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“Geography is often destiny. It has always been so with Ogallala, a town that came into existence at the junction of the major routes of the transcontinental migrations and of the cattle trails north from Texas.”
(Elaine Nielsen, Ogallala: A Century On The Trail, reprint by Bison Books, University of Nebraska Press, 2011)
From 1870 to 1885, Ogallala was the “gateway of the Northern Plains”. Hard-bitten Wyoming and Montana cattlemen met in Ogallala’s hotel and saloons with Texas cattle kings and bargained over cattle prices. Gold flowed freely across the table, liquor across the bar, and occasionally blood across the floor as a bullet brought some unlucky cowhand to his death on the floorboards of Tuck’s Saloon.
The first white men to come to this area were the trappers from St. Louis. They were able to get along with the Pawnee Indians who lived along the Republican River. The Sioux Indians to the north, however, were not friendly and were a constant menace to the trappers.
The next people were those who followed the Oregon Trail. To protect them, the government established forts at intervals along the trail. Then came the Union Pacific Railroad. It is assumed that Ogallala had its beginning about 1867. Settlers started to follow the railroad west, and the cattlemen started driving their cattle to Ogallala to be shipped east or to be sold to Montana and Wyoming ranchers.
Ogallala’s early history was unspectacular, promising to be nothing but a section house and water tank for the railroad. Then, in the spring of 1868, three men appeared to set the destiny of Ogallala. These men were the Lonergran brothers and Louis Aufdengarten. The Lonergran brothers came to do construction work for the Union Pacific Railroad. They found the plains to their liking, and subsequently became interested in Ogallala.
By 1876, Ogallala had changed little from its infant days in 1868. The stores were all south of the railroad tracks, and fronted what was called railroad street and the trail leading south to the Platte River. Along this trail extended the rest of the town. The town consisted of saloons with such names as The Cowboy’s Rest and the Crystal Palace. The last building on the street was the Ogallala House – dining room widely patronized because of its excellent fare. It was run by S.S. Gast. The military campaign carried out by General Crook and Colonel Miles during the fall and winter of 1876 brought an end to the Indian troubles in this part of the territory. These campaigns made sure that the Sioux Indians would be confined to their reservations.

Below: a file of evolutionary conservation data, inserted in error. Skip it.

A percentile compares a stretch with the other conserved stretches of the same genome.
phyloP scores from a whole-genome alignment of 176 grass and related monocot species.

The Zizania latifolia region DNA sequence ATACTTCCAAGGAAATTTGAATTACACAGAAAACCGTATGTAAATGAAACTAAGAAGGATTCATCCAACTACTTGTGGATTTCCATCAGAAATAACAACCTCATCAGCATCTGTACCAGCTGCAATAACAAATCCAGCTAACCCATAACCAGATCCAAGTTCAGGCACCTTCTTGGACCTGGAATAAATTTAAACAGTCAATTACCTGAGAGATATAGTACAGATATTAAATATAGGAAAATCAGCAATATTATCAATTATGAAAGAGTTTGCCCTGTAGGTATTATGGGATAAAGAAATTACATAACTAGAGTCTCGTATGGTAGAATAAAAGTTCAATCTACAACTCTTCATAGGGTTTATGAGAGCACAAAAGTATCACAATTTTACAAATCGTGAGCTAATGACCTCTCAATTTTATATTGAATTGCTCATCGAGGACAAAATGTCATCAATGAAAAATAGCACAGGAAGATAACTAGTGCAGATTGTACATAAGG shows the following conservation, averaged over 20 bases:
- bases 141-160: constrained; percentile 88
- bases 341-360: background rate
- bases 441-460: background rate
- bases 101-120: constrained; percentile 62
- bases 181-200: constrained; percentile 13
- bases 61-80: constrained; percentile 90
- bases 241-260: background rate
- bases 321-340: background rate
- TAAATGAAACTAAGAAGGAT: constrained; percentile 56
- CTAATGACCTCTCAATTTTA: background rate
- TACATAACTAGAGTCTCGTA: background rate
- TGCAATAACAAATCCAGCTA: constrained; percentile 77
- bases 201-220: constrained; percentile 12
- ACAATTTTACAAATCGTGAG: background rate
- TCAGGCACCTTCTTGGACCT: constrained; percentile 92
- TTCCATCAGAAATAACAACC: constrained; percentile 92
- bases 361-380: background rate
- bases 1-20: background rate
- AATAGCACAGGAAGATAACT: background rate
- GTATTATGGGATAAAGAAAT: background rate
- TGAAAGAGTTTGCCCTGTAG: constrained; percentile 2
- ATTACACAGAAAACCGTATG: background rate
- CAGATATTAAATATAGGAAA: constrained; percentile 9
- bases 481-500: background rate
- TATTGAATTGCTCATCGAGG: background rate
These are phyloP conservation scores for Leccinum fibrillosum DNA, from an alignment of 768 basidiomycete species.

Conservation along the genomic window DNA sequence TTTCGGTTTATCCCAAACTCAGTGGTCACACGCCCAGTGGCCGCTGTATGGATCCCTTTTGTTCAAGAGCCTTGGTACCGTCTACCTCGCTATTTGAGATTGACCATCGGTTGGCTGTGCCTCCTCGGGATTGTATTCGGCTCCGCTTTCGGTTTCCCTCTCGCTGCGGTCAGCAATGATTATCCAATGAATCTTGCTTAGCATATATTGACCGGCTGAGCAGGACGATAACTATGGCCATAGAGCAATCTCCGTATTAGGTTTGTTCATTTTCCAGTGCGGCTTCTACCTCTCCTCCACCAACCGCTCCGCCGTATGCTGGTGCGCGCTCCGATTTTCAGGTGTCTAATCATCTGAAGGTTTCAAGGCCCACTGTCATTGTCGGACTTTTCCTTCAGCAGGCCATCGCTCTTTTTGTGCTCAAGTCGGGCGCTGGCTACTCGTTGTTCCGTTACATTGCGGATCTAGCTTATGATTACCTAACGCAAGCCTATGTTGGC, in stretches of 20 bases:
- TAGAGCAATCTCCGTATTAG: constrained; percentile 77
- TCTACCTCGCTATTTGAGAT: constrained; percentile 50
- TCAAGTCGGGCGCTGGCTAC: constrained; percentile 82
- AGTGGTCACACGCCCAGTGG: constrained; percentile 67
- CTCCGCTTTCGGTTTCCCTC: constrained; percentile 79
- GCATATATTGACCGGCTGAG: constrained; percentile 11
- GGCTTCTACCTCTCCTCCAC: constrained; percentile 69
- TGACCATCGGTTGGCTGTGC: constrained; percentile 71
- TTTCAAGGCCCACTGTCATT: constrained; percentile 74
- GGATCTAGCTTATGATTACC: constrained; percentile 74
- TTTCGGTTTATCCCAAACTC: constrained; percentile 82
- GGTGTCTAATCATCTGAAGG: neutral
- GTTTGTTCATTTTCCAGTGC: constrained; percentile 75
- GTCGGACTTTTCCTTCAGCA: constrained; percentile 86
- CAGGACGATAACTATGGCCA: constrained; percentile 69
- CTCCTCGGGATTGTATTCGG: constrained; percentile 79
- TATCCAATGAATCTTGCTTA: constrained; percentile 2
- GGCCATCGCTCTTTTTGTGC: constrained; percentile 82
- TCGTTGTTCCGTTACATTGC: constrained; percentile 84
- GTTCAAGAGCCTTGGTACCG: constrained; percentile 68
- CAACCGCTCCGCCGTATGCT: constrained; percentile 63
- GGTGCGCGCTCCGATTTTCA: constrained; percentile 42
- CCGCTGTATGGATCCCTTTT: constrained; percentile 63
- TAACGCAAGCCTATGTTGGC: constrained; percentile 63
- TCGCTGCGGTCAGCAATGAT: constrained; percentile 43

By 1880, Ogallala consisted of one courthouse, one school, one hotel, two dwelling houses, and twenty-five permanent residents. The tempo of living in early Ogallala changed with the seasons. During the months of winter and early spring life was drab and dreary. Shortly after the first of June the town began to hum with activity as the first Texas trail herds started to arrive. During the three summer months business boomed – ten to twelve herds, each of two hundred or more trail hands taxed the facilities of Ogallala. Sleeping rooms and meals were hard to find when the trail hands were in town. Activities in Ogallala continued at a fever pitch until the end of August, by then the Texans were heading back to Texas; by November Ogallala had settled back in quiet and peaceful repose.
Ogallala’s population of floaters, gamblers, trades-people and dance hall hostesses drifted to Omaha or Cheyenne to spend the winter. One hotel, one supply house and a single saloon remained open for the winter. The community sank into a state of inanimation until next spring.
In 1882-1884, the settlers and farmers reached Ogallala. These men were encouraged by the Union Pacific Railroad because the railroad started selling their land at quite low prices.
A serious epidemic of Texas fever swept over Nebraska during the summer of 1884. The disease first appeared near Ogallala in July apparently being brought in by Texas cattle. The disease spread quickly and it caused very heavy losses to the cattlemen. The ranchers had started to put expensive blooded bulls in their herds. These ranchers demanded that Texas cattle be excluded from Nebraska. This ban of Texas cattle was a damaging blow to the Texas trail herd business. This was the end of the trail period of Ogallala, as the wild, often violent town became a peaceful farmer’s settlement.
Find more Ogallala history at KeithCountyNE.gov.